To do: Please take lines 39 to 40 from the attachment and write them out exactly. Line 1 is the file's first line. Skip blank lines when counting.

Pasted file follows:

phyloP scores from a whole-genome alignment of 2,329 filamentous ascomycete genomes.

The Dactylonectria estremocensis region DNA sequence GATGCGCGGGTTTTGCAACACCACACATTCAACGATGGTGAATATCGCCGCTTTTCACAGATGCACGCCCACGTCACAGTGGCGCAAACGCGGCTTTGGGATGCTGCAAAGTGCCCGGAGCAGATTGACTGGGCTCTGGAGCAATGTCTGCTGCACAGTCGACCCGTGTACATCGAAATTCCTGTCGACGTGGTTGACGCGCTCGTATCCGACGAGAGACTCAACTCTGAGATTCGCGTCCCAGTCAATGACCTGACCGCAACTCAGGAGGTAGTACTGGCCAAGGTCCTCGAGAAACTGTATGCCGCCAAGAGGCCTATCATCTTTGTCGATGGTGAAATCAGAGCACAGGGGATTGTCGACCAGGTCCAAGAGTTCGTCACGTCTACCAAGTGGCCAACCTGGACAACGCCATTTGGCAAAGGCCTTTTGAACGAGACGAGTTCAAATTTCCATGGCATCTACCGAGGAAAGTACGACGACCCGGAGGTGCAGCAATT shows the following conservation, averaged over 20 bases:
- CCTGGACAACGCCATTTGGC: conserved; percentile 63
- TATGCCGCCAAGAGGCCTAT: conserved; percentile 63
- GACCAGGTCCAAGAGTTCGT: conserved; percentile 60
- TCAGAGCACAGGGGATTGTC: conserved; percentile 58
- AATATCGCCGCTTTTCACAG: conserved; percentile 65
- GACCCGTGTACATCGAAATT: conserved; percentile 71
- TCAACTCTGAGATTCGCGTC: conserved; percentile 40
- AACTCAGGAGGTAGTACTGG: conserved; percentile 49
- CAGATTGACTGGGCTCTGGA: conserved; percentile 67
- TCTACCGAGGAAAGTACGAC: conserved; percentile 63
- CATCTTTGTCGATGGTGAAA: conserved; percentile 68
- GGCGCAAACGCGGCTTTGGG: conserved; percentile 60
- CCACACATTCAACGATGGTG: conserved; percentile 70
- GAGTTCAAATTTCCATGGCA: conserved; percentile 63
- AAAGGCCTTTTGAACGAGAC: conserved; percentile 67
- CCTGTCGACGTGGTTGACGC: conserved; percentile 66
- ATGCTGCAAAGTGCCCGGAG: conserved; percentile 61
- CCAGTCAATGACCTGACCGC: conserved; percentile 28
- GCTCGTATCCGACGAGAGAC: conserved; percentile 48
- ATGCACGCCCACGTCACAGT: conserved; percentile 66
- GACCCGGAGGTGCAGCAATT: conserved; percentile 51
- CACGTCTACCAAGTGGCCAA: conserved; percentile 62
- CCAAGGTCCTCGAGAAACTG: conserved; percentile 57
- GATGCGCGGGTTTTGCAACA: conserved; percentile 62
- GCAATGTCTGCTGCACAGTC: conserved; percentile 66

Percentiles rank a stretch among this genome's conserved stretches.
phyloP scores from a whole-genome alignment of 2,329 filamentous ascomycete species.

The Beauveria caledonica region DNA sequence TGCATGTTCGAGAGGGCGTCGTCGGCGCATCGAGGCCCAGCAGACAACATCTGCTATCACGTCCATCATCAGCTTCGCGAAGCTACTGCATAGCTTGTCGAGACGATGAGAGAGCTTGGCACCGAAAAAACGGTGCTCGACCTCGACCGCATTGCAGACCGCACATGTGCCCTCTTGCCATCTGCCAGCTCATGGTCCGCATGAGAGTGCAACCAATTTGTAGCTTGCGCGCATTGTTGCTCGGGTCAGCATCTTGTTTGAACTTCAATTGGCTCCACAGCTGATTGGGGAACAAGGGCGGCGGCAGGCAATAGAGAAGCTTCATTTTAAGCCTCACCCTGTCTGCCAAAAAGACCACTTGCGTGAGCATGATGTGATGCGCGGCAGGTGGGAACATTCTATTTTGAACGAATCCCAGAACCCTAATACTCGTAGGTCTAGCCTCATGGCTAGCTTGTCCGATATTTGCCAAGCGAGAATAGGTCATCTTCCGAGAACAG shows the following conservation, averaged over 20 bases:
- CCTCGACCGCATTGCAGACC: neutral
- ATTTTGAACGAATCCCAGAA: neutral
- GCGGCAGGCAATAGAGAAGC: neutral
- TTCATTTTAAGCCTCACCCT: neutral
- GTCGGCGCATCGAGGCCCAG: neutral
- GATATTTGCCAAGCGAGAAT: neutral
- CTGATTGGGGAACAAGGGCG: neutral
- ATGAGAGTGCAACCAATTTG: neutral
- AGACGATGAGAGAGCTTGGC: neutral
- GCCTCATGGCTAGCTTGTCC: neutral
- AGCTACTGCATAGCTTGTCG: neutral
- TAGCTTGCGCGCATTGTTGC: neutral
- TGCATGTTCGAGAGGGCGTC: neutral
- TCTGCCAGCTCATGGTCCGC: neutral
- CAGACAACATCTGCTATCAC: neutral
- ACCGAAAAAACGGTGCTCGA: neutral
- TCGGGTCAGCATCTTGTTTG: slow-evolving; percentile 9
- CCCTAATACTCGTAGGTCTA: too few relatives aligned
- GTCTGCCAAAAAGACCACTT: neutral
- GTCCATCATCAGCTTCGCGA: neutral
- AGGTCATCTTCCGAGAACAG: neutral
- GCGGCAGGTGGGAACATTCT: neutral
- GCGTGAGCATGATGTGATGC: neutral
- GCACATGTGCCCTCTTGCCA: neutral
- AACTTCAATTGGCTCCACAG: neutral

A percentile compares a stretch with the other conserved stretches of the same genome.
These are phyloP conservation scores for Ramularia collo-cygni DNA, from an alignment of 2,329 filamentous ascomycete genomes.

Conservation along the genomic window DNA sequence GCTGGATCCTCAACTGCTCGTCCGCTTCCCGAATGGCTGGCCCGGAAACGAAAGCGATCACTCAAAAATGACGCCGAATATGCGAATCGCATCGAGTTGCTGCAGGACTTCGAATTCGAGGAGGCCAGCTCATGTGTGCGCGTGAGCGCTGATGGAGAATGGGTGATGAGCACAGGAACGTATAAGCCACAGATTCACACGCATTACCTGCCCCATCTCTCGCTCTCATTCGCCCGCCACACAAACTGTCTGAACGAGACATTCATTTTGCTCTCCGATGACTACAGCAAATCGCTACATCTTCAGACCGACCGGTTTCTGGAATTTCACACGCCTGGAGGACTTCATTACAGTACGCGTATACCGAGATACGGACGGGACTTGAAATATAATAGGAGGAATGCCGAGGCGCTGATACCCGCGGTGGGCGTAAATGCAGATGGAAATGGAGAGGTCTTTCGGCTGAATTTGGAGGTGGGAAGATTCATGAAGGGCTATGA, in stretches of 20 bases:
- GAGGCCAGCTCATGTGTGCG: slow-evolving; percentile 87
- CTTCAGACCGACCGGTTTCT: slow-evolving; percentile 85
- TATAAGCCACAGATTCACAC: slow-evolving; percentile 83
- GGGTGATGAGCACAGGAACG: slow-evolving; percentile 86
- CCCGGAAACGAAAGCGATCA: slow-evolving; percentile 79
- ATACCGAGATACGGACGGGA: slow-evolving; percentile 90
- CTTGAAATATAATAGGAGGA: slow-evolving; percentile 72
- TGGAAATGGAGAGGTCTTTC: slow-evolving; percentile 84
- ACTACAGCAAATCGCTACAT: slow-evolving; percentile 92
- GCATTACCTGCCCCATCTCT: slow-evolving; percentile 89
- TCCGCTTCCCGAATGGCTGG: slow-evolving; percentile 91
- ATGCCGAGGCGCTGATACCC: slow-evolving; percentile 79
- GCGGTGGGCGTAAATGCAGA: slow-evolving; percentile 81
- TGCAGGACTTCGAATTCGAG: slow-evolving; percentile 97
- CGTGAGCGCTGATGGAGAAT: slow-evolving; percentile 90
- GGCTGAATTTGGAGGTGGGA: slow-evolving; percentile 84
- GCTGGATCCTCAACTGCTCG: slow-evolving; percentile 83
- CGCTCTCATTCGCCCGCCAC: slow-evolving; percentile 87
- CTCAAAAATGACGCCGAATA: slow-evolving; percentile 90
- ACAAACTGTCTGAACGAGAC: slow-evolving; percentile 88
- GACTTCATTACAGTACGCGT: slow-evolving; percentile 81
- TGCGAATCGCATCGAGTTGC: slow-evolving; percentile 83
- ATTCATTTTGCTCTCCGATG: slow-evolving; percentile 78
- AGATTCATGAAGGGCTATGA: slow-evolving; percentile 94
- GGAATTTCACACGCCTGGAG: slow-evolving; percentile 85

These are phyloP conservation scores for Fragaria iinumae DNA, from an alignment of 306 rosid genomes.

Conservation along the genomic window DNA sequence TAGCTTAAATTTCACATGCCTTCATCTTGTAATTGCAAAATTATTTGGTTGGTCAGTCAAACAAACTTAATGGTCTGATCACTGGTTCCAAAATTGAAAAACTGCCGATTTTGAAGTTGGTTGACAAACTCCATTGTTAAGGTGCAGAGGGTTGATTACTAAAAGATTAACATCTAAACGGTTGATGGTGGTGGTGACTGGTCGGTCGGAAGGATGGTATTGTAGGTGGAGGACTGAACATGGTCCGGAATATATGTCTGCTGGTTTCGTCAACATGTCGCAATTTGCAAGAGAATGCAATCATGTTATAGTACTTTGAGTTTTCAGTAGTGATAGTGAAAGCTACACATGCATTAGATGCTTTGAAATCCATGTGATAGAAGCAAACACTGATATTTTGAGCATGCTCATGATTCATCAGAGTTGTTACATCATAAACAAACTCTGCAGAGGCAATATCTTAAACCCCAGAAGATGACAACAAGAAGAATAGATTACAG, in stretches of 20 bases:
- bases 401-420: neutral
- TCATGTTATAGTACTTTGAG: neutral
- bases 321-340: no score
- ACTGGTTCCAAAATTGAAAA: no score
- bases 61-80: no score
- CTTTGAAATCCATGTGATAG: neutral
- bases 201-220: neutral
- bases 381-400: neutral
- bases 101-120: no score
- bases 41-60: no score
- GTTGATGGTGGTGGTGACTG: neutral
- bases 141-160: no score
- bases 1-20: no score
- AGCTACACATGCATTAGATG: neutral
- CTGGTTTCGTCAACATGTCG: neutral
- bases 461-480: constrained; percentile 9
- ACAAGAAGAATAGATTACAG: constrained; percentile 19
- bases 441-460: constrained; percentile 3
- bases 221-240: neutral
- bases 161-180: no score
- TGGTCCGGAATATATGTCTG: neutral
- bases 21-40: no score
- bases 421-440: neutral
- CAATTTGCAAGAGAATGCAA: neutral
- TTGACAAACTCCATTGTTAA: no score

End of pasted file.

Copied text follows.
- AGACGATGAGAGAGCTTGGC: neutral
- GCCTCATGGCTAGCTTGTCC: neutral